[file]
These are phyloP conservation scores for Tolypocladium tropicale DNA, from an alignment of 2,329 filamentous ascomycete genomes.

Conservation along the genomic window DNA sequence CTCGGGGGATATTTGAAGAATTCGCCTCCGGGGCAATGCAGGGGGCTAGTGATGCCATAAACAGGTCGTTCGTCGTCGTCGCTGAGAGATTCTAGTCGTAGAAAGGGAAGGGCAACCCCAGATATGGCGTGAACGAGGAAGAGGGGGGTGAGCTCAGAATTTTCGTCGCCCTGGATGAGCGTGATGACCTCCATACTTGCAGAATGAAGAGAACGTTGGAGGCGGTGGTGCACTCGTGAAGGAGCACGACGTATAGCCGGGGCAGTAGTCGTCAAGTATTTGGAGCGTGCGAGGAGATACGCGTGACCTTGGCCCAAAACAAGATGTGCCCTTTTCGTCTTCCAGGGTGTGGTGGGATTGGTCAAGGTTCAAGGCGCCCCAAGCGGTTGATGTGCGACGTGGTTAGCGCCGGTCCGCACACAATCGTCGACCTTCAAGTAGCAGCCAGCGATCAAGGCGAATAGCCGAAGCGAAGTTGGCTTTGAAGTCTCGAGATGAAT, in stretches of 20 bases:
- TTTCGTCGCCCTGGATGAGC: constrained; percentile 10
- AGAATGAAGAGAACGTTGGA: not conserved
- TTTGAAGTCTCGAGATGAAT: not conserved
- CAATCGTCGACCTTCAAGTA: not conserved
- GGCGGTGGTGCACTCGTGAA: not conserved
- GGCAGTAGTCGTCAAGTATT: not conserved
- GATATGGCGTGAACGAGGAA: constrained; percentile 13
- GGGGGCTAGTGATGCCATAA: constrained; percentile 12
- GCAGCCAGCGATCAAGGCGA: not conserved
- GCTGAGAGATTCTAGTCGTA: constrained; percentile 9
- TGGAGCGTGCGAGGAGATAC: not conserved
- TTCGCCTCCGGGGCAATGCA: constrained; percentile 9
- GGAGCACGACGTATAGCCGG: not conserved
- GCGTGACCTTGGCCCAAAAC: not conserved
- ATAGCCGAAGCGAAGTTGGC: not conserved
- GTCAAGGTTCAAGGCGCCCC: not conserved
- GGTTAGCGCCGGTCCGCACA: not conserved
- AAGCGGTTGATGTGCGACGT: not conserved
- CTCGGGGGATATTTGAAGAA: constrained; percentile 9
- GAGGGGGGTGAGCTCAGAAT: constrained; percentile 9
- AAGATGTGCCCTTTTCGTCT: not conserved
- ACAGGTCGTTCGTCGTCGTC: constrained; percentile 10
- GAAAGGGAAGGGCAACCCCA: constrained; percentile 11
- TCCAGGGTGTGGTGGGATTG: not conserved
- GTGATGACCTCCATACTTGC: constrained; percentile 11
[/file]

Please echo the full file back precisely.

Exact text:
These are phyloP conservation scores for Tolypocladium tropicale DNA, from an alignment of 2,329 filamentous ascomycete genomes.

Conservation along the genomic window DNA sequence CTCGGGGGATATTTGAAGAATTCGCCTCCGGGGCAATGCAGGGGGCTAGTGATGCCATAAACAGGTCGTTCGTCGTCGTCGCTGAGAGATTCTAGTCGTAGAAAGGGAAGGGCAACCCCAGATATGGCGTGAACGAGGAAGAGGGGGGTGAGCTCAGAATTTTCGTCGCCCTGGATGAGCGTGATGACCTCCATACTTGCAGAATGAAGAGAACGTTGGAGGCGGTGGTGCACTCGTGAAGGAGCACGACGTATAGCCGGGGCAGTAGTCGTCAAGTATTTGGAGCGTGCGAGGAGATACGCGTGACCTTGGCCCAAAACAAGATGTGCCCTTTTCGTCTTCCAGGGTGTGGTGGGATTGGTCAAGGTTCAAGGCGCCCCAAGCGGTTGATGTGCGACGTGGTTAGCGCCGGTCCGCACACAATCGTCGACCTTCAAGTAGCAGCCAGCGATCAAGGCGAATAGCCGAAGCGAAGTTGGCTTTGAAGTCTCGAGATGAAT, in stretches of 20 bases:
- TTTCGTCGCCCTGGATGAGC: constrained; percentile 10
- AGAATGAAGAGAACGTTGGA: not conserved
- TTTGAAGTCTCGAGATGAAT: not conserved
- CAATCGTCGACCTTCAAGTA: not conserved
- GGCGGTGGTGCACTCGTGAA: not conserved
- GGCAGTAGTCGTCAAGTATT: not conserved
- GATATGGCGTGAACGAGGAA: constrained; percentile 13
- GGGGGCTAGTGATGCCATAA: constrained; percentile 12
- GCAGCCAGCGATCAAGGCGA: not conserved
- GCTGAGAGATTCTAGTCGTA: constrained; percentile 9
- TGGAGCGTGCGAGGAGATAC: not conserved
- TTCGCCTCCGGGGCAATGCA: constrained; percentile 9
- GGAGCACGACGTATAGCCGG: not conserved
- GCGTGACCTTGGCCCAAAAC: not conserved
- ATAGCCGAAGCGAAGTTGGC: not conserved
- GTCAAGGTTCAAGGCGCCCC: not conserved
- GGTTAGCGCCGGTCCGCACA: not conserved
- AAGCGGTTGATGTGCGACGT: not conserved
- CTCGGGGGATATTTGAAGAA: constrained; percentile 9
- GAGGGGGGTGAGCTCAGAAT: constrained; percentile 9
- AAGATGTGCCCTTTTCGTCT: not conserved
- ACAGGTCGTTCGTCGTCGTC: constrained; percentile 10
- GAAAGGGAAGGGCAACCCCA: constrained; percentile 11
- TCCAGGGTGTGGTGGGATTG: not conserved
- GTGATGACCTCCATACTTGC: constrained; percentile 11